Review Summary: Ordinary Riches brings more style and talent into a debut than most bands bring to their entire catalog.3 of 3 thought this review was well written
It’s no surprise that MTV has been in a steady decline since the 90’s. The “music” based network went from showing videos of all types and styles to putting into constant rotation the same bland, hip-hop and pop videos with the random punk or indie-rock video thrown in there every now and then. To hold onto the music aspect of their business, MTV2 was created as its saving grace. As with “MTV1” they also began weeding out all of the underground music, leaving a repugnant mess of mainstream fodder for the masses. The network finished putting the final nail in the casket when they replaced all music programming with faux-reality shows (that’s right Jersey Shore, I’m talking to you).
So why the tirade about how MTV hates music? Less than a year ago I was flipping through the channels and saw a captivating video obviously inspired by the classic film, Rushmore, featuring a song that was just as intriguing. To my surprise the network I was watching was MTVU, the new channel that plays only, get this, MUSIC. And not just mainstream rubbish, but primarily underground, indie bands. The band that I saw that day was Company of Thieves. Almost immediately, I bought their debut album, Ordinary Riches, and, frankly, I was pleasantly surprised by what I heard.
Ordinary Riches brings together various genres while still maintaining its core sound of alternative/indie-rock. In this one record you hear traces of folk, blues, progressive, pop, rock and jazz, which, in some cases, would leave a product that is convoluted and messy. In Company of Thieves’ case, you hear a beautiful blend of the whole music landscape that is around today.
The album opens up with “Old Letters”, a song that sets the mood with a smooth bass line and atmospheric, spacey effect, that further develops and builds as it goes along. The music is bright and upbeat while being dark and moody all at once. Vocalist Genevieve Schatz has a voice that meshes the soul of blues and jazz with the gritty angst and rage of punk. In addition, guitarist Marc Wollach brings a vast array of styles into his guitar playing. This can range anywhere from simple rock riffs to full blown prog-inspired solos and back into strummed jazz chords.
This point leads to the next track, “In Passing”. If you ever had to make a stylistic comparison with COT, it could be with The Mars Volta. “In Passing” features a guitar solo that wouldn’t be too far off if it was included on De-Loused in the Comatorium, as well as an interesting dueling guitar/piano transition that recalls said album.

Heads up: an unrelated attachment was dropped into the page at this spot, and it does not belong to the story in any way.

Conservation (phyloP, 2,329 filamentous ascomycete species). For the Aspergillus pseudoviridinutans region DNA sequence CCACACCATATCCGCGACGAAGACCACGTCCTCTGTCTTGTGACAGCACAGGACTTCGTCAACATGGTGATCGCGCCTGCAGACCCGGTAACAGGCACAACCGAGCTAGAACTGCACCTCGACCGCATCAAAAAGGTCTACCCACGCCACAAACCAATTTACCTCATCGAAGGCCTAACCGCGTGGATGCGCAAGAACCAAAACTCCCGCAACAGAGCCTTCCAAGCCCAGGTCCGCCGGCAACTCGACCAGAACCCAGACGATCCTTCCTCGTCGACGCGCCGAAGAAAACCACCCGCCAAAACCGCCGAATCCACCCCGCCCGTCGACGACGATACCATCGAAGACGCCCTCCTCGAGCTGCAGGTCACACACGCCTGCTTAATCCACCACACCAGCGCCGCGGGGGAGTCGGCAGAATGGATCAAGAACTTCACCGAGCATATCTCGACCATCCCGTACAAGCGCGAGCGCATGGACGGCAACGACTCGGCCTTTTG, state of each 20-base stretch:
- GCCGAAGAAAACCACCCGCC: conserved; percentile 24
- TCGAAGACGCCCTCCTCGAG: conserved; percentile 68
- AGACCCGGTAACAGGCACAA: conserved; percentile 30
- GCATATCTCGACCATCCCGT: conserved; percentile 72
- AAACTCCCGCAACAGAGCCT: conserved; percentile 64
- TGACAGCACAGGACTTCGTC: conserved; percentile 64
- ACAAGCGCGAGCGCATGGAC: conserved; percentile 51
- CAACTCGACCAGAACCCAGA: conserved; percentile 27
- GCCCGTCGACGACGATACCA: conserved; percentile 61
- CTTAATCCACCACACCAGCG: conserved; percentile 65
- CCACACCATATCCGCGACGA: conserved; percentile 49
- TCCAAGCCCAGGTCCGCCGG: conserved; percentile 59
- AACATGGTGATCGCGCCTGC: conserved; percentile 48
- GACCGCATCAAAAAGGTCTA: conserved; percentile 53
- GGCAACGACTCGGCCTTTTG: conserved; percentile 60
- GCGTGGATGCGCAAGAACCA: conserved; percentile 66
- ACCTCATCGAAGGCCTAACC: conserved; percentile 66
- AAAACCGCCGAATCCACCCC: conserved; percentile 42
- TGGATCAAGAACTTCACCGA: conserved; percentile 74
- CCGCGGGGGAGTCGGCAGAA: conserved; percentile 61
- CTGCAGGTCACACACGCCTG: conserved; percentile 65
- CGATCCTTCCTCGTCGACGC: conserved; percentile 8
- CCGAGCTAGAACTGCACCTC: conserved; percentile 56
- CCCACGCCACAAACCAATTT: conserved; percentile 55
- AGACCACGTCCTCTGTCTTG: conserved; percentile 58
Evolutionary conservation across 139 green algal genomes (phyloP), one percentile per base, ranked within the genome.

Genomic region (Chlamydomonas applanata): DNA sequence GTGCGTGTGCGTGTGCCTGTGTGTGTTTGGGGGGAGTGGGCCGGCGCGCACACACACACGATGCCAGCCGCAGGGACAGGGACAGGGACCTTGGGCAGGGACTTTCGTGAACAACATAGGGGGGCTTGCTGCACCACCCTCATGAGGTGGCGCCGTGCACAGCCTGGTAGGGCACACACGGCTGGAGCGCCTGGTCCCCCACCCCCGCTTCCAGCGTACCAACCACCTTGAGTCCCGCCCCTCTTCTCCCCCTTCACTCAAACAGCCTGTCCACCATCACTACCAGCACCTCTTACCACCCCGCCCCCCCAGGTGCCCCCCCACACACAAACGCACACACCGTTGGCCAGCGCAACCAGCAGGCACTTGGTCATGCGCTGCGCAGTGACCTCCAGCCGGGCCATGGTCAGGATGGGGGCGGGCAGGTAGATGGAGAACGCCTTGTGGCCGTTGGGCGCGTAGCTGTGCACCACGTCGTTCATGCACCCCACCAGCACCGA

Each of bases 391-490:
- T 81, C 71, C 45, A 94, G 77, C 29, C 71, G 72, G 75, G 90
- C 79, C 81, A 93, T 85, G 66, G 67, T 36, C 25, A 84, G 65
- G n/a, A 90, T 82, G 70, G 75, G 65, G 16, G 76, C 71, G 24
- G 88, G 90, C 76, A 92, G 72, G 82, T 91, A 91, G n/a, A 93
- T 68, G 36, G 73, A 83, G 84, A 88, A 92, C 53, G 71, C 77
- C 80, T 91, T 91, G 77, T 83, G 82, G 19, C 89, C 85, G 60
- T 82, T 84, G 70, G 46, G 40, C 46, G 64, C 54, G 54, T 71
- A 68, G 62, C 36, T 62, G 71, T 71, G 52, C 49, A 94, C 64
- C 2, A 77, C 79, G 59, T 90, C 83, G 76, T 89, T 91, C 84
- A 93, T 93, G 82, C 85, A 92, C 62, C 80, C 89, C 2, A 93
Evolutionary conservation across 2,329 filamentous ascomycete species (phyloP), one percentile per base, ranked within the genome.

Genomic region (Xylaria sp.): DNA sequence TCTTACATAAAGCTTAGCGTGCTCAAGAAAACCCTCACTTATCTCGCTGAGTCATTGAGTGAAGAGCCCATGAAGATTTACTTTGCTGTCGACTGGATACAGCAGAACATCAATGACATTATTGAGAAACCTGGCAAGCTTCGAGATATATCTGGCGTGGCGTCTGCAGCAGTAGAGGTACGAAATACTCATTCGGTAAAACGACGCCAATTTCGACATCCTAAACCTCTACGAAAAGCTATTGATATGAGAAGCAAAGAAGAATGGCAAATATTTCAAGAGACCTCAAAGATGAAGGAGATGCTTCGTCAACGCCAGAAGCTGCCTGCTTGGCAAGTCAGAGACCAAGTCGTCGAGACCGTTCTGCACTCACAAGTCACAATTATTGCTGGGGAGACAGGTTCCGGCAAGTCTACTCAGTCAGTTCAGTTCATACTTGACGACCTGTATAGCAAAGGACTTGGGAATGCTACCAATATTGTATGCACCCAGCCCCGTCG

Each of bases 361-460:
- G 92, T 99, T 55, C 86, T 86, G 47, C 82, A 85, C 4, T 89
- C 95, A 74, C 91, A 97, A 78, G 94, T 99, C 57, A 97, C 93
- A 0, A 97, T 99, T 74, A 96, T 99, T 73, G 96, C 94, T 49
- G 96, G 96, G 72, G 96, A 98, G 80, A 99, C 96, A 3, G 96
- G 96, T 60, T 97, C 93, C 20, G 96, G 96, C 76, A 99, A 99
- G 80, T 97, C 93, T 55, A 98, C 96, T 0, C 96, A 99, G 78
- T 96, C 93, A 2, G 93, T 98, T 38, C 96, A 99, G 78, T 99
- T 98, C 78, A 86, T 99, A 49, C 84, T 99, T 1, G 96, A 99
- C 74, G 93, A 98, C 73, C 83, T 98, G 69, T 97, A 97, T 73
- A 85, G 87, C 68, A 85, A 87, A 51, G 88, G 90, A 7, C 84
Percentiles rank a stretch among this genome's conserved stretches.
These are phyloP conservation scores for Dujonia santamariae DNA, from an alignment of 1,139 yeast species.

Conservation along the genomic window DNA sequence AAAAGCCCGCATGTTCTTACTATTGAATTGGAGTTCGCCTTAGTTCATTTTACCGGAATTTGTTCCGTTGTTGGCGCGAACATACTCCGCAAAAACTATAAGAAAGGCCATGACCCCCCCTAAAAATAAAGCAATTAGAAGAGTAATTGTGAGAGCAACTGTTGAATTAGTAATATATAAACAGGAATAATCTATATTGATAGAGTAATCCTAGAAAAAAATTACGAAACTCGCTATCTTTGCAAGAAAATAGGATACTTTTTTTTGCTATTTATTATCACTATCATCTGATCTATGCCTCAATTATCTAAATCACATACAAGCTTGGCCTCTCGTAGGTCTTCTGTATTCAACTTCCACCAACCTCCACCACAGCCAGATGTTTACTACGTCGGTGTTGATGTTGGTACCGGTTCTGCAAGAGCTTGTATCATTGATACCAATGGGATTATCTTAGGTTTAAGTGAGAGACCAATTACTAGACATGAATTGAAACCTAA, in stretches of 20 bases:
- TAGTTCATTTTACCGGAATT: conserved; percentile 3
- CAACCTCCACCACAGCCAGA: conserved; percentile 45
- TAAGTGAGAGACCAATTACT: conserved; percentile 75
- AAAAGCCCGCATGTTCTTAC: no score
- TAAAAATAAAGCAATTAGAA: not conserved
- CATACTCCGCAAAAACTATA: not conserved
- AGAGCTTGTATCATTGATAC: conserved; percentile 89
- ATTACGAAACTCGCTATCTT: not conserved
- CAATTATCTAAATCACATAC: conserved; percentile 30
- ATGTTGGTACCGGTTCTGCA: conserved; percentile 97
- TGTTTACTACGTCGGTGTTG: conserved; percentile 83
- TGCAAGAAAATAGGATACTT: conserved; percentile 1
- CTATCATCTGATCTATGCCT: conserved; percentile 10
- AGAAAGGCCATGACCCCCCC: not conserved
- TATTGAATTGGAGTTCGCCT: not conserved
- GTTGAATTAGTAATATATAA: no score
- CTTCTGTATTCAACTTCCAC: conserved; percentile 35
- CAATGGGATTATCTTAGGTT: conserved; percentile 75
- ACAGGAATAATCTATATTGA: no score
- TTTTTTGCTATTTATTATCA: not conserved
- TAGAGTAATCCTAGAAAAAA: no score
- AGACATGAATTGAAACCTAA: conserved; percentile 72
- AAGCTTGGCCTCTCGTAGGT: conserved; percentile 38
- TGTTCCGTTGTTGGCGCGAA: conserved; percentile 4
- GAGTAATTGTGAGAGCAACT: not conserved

The most interesting thing about this album is that at times it does not seem to fit in into mainstream radio but manages to bring in familiar pop elements. Such is the case with the album’s singles, “Oscar Wilde” and “Pressure”. Both feature a catchy chorus, a simple beat, and smooth vocals. But while being poppy, they also take you into a different territory with the intricate guitar playing and atmospheric bridges and transitions.
The rest of the album features many good songs that follow the same formula as the ones already discussed, most notably “Quiet on the Front” and “Even in the Dark”. After you pass the latter track, things start to slip and the most notable problem with the record unveils itself: it’s too long with very little change. While I applaud COT for combing different genres and having a skilled line-up, by the halfway point, all of the songs seem to blend together and sound the same. It sometimes becomes a struggle to listen to the whole album without skipping around for something that sounds different. For an album like this, the best plan would have been to trim the final track list to 9 or 10 songs, making it more concise, and not blending every style on every track. As the old saying goes, “Spread the wealth”.
Albeit this is a big problem with the album, it should not detract you from giving it a listen. Ordinary Riches contains some of the most melodic and beautiful music you will hear nowadays, as well as a group of highly skilled musicians that will, in some instances, blow you away. Finding a band today that has such an impressive debut is rare, and very few bands come to mind when I think of it. There is no doubt that Company of Thieves has what it takes to eventually make a classic record that will have heavy rotation on MTVU, you know, until they stop playing music as well.